Secondary functionalization of passivated Si(111) : pathways to stable photoelectrode systems

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2021-05-06

Authors

Gurrentz, Joseph Martin

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Abstract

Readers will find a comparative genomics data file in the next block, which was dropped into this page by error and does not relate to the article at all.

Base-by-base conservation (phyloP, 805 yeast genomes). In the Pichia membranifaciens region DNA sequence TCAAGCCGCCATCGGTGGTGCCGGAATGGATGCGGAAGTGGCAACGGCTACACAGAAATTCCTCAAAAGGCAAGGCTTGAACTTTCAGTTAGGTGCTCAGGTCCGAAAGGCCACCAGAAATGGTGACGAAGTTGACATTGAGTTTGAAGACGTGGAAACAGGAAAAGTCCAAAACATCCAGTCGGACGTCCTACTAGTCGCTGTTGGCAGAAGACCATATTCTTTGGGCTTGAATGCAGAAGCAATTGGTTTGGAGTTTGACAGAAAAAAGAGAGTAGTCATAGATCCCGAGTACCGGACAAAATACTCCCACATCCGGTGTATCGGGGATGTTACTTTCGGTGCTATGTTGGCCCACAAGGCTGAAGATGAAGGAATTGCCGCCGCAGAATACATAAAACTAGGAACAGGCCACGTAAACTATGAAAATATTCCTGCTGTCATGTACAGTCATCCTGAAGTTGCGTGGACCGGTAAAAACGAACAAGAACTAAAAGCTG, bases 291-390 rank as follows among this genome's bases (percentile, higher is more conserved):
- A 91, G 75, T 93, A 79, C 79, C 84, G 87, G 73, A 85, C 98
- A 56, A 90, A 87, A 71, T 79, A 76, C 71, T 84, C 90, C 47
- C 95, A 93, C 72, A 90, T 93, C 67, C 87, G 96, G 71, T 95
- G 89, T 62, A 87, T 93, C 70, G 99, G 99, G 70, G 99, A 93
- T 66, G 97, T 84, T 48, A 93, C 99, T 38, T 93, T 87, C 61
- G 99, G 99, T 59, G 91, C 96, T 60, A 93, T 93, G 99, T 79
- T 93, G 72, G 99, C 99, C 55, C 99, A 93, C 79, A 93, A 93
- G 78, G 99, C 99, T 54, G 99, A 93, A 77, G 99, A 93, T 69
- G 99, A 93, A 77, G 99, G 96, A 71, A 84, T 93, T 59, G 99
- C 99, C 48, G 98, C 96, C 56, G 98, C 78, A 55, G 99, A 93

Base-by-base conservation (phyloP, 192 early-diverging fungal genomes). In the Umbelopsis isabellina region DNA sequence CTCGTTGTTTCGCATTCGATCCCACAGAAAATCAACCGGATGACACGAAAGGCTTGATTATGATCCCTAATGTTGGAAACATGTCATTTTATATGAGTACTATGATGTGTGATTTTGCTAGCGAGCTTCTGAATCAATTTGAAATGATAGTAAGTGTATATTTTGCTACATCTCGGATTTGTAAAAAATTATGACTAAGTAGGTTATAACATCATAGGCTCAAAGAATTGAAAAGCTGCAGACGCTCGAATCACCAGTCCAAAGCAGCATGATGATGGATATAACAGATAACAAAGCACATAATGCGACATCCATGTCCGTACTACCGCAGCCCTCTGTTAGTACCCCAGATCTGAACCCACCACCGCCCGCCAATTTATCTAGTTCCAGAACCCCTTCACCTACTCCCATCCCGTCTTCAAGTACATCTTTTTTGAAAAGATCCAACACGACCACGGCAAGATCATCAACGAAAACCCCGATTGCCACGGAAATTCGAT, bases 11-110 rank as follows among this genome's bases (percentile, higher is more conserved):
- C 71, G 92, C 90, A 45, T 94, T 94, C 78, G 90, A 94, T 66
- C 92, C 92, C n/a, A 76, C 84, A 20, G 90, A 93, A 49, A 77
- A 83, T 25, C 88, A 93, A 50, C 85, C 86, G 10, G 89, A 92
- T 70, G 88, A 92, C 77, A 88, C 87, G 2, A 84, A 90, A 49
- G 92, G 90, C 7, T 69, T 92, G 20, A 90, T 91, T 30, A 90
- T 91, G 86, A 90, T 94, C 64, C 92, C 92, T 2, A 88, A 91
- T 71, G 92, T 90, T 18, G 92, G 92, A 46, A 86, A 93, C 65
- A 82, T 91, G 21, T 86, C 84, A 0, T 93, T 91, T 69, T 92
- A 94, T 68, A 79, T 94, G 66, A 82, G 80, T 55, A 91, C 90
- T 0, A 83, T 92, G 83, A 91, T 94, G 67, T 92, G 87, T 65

Silicon surfaces functionalized with electrochemically-active metal complexes and clusters are an important family of functional interfaces. These systems have shown promise for solar energy conversion and storage, molecular electronics, and biological and chemical sensing applications. However, surface stability is a limiting factor that has persistently challenged the broad implementation and in-depth study of photoelectrochemistry at chemically-modified Si surfaces. The work presented herein demonstrates that secondary functionalization of passivated Si(111) surfaces is a versatile means to generate stable Si-based photoelectrodes comprised of surface-tethered metal-containing redox species. Organic mixed monolayers and metal oxide overlayers were used as platforms for the immobilization of a macro-chelated Ni(II)-bis-diphosphine complex and heteropolytungstate clusters on oxide-resistant Si(111). Rigorous physical and (photo)electrochemical analyses were used to probe analyte surface coverages, asses interfacial electron transfer kinetics, and indicate the extent of band bending in each sample. Thus, the high stabilities of these samples’ surfaces were revealed, which enabled deconvolution of kinetic and thermodynamic structure-function relationships that govern photoelectrochemical outcomes of these systems. These studies revealed the importance of band-edge modulation as a primary design consideration in the development of optimized chemically-modified photoelectrodes.

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